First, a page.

Almost exactly three years ago, on Sept. 14, 2012, I wrote a column on Maine’s then-pending vote on same-sex marriage.

I quoted a declaration signed that year by dozens of representatives of nearly all the largest Christian denominations and many interdenominational groups, as well as Orthodox Jews and even American Sikhs.

The statement was titled, “Marriage and Religious Freedom: Fundamental Goods that Stand or Fall Together.”

It said: “Altering the civil definition of marriage does not change one law but hundreds, even thousands, at once.” Government mandates “will apply to religious people and groups in the ordinary course of their many private or public occupations and ministries.”

And authorities will treat dissenters “as bigots, subjecting them to the full arsenal of government punishments and pressure.…”

With that in mind, I asked the rhetorical question, “Do you really want to approve a law that would treat your neighbors as if they were criminals?”

Well, a majority of Maine voters answered “yes,” and it provides no pleasure to see that these warnings were accurate.

Conservative columnist Kevin Williamson wrote on National Review Online Tuesday that the definition of “unconstitutional” is, “At odds with the conscience of Anthony Kennedy, depending on what he had for breakfast that day.”

The Kennedy-led Supreme Court’s 5-4 decision imposing same-sex marriage was described by Chief Justice John Roberts as being “an act of will, not legal judgment,” and by other justices as “indefensible,” “dangerous for the rule of law,” “demeaning to the democratic process,” “a naked judicial claim to legislative — indeed, super-legislative — power,” “pretentious,” “egotistic,” a “judicial Putsch,” “deeply misguided,” and a “usurp(ation of) the constitutional right of the people.”

And it has led to the recent, and perhaps future, jailing of Kim Davis, a humble county clerk in Kentucky who said her Christian beliefs barred her from lending her name to marriage licenses for same-sex couples.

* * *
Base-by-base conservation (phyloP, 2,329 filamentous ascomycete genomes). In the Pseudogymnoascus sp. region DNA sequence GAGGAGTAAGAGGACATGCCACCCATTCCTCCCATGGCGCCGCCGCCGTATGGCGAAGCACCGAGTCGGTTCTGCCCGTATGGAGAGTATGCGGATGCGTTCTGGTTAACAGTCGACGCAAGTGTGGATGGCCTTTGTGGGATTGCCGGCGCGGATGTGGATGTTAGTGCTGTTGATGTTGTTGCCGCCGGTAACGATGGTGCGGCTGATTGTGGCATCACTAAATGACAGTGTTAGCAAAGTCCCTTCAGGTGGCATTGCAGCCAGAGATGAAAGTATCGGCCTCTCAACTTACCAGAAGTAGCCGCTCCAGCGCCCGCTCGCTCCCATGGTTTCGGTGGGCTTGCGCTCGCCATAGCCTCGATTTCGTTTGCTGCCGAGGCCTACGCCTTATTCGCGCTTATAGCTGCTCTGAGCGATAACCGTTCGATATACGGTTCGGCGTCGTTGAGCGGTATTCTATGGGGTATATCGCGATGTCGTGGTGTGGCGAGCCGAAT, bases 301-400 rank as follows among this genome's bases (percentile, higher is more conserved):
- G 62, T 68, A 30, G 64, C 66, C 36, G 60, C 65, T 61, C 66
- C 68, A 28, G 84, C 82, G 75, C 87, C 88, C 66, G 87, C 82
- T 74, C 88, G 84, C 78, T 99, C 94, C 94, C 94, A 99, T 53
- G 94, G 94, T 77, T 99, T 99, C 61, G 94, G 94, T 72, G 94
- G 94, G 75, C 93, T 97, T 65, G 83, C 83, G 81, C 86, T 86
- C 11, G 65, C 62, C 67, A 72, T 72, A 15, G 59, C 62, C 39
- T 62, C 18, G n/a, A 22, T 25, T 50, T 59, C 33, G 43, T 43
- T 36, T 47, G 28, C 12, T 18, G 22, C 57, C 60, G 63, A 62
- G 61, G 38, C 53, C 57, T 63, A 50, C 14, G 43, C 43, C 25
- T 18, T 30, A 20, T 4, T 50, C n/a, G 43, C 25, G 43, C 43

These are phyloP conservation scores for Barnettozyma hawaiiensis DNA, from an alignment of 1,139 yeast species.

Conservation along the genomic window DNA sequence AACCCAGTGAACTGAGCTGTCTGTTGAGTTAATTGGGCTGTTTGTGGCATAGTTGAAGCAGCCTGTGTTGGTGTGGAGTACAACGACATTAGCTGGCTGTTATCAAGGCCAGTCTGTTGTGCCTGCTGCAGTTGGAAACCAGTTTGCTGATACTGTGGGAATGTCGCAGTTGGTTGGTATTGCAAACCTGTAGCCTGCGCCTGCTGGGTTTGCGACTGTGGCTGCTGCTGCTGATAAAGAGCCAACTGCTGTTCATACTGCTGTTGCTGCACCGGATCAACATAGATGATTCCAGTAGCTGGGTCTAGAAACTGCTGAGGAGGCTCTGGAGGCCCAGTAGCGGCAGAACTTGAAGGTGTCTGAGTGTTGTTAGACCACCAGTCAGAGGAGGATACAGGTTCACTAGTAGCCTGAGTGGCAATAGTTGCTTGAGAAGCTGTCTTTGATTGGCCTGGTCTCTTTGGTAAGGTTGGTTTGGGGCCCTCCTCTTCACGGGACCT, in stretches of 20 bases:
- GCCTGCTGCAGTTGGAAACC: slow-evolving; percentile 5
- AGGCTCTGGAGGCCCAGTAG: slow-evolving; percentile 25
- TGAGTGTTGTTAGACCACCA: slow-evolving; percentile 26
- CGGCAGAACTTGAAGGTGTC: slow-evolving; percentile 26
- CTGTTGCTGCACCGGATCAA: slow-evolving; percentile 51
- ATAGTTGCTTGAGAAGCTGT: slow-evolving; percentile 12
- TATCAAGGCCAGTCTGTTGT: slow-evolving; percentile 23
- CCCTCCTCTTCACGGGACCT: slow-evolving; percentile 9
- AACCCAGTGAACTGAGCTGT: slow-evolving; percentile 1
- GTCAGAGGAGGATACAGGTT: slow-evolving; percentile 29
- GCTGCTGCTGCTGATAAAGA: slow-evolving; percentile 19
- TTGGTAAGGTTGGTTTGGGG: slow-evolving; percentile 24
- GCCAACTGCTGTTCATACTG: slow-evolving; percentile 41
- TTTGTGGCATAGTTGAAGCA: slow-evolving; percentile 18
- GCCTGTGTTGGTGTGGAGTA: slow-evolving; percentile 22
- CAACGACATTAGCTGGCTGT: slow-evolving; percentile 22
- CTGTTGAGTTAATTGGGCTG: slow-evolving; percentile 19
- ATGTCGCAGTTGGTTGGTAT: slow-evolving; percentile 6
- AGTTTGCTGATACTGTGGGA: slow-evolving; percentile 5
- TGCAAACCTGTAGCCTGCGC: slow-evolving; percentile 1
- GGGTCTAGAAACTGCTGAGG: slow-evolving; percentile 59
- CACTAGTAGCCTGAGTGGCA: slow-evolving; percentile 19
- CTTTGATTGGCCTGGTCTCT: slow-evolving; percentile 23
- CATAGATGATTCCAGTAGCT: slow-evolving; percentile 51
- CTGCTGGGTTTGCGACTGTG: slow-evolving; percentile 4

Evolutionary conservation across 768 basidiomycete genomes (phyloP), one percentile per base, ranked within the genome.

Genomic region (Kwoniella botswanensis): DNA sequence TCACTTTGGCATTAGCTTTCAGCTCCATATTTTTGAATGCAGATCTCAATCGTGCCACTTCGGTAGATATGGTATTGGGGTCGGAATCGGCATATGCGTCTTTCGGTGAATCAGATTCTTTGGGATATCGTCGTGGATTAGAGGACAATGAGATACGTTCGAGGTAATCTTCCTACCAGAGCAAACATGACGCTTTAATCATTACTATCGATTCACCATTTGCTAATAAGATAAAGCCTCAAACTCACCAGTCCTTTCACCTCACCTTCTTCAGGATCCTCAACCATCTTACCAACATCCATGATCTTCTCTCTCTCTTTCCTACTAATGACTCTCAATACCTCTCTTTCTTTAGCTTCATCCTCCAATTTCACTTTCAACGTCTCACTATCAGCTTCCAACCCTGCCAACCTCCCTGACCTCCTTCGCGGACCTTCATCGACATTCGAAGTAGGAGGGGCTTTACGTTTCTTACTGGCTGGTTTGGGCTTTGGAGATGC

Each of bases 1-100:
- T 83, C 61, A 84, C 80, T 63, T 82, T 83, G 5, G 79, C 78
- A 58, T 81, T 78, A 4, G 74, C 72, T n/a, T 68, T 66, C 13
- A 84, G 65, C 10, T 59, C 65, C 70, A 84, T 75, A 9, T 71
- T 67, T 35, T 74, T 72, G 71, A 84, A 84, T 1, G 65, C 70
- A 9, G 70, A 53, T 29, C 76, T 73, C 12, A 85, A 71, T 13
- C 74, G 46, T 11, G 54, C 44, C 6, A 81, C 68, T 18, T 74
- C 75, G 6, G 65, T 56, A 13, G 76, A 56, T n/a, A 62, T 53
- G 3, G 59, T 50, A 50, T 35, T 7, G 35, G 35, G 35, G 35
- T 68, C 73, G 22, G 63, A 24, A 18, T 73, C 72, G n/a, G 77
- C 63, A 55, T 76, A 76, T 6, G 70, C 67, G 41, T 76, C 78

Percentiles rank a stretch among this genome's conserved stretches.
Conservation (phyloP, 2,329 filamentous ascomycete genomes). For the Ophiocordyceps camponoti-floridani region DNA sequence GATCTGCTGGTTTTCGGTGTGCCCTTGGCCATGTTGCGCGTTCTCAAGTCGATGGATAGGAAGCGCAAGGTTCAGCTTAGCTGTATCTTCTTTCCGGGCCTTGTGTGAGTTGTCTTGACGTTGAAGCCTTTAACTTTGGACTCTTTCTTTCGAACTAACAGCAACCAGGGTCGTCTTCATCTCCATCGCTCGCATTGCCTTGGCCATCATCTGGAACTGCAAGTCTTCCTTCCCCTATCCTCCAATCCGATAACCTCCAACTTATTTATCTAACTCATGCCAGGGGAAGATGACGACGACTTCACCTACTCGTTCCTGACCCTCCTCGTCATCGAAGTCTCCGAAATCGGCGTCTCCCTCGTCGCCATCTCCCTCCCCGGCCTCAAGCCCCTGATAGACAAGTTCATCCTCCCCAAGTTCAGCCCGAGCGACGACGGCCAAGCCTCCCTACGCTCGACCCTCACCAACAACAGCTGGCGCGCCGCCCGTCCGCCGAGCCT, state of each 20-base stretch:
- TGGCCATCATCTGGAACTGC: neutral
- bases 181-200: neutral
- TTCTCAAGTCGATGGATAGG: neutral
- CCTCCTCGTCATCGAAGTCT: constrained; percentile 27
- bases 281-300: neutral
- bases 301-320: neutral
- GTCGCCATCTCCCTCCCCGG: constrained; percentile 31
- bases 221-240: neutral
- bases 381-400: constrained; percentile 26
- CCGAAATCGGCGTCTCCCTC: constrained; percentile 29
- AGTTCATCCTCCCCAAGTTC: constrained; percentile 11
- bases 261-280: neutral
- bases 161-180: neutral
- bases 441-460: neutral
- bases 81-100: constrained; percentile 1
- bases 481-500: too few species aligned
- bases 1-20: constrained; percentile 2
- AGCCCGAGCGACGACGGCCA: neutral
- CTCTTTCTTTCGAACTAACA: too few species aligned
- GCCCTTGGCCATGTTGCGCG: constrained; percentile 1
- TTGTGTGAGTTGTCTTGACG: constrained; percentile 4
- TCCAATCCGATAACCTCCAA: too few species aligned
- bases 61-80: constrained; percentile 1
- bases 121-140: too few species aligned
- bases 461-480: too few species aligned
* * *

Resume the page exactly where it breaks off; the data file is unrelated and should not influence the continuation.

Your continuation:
If Davis belonged in jail, why was the mayor of San Francisco, whose support for unlawful “sanctuary city” policies led to the murder of an innocent tourist, not sitting beside her?

The left has piled on her hard, but criticism has also come from the right.

Exemplifying the latter, Peter Wehner, writing Sunday on the website of the conservative journal Commentary, said Davis’ action, if applied as a general rule, “is a prescription for chaos and lawlessness.” Instead, he said, she should have resigned.

But such critics don’t see that chaos and lawlessness are what we have now in marriage law, and how much more chaos will inevitably come because of this decision.

In truth, resignation isn’t compatible with how Davis and her supporters understand the controversy.

Davis was elected (as a Democrat) and took her oath of office at a time when the Kentucky Constitution, in an amendment approved by 75 percent of voters, restricted marriage to one man and one woman. In fact, that is still Kentucky’s law.

(In a revealing lapse, The New York Times initially identified Davis as a Republican. Apparently there’s no need to check such things when ideological priorities are involved.)

If she resigns, she concedes that a tiny group of lawyers swayed by popular movements holds control over something her Christian faith has always held to be established by divine decree and upheld by natural law, which says the very flesh of men and women displays the means by which they were designed to exercise their mutual love.

And she validates those who hold, as predicted above, that faithful Christians have no place in such public offices, even in a nation whose Constitution gives religious liberty first place in its list of civil rights, and mentions same-sex marriage not at all.

Indeed, Davis’ critics don’t seem to understand traditional Christianity.

First, a third of the world’s population is Christian. There is no chance that Roman Catholicism, most worldwide evangelical churches and Eastern Orthodoxy will ever change their Bible-based teachings supporting male-female marriage.

Second, critics on the left have virulently attacked Davis for her personal history of failed marriages and out-of-wedlock births — without noting the subsequent conversion that led her back to a former husband and a new life.

This classic Christian story of redemption serves to cement, not destroy, her credibility among believers.

Protesters may have chanted, “Love won! Love won!” as Davis was hauled off to jail, where murderers could make bail but she couldn’t.

However, Christianity teaches that God’s love, which is available to all, reaches its fruition in our obedience to what is true, good and right — the gifts that are best for us because they fulfill the purpose for which we were created.

True, she may yet be beaten down. Not everyone can be a hero, which is why heroism deserves such special honor. But so far, she has done well.

Which is why #IStandWithKimDavis.

M.D. Harmon, a retired journalist and military officer, is a freelance writer and speaker. He can be contacted at:

[email protected]

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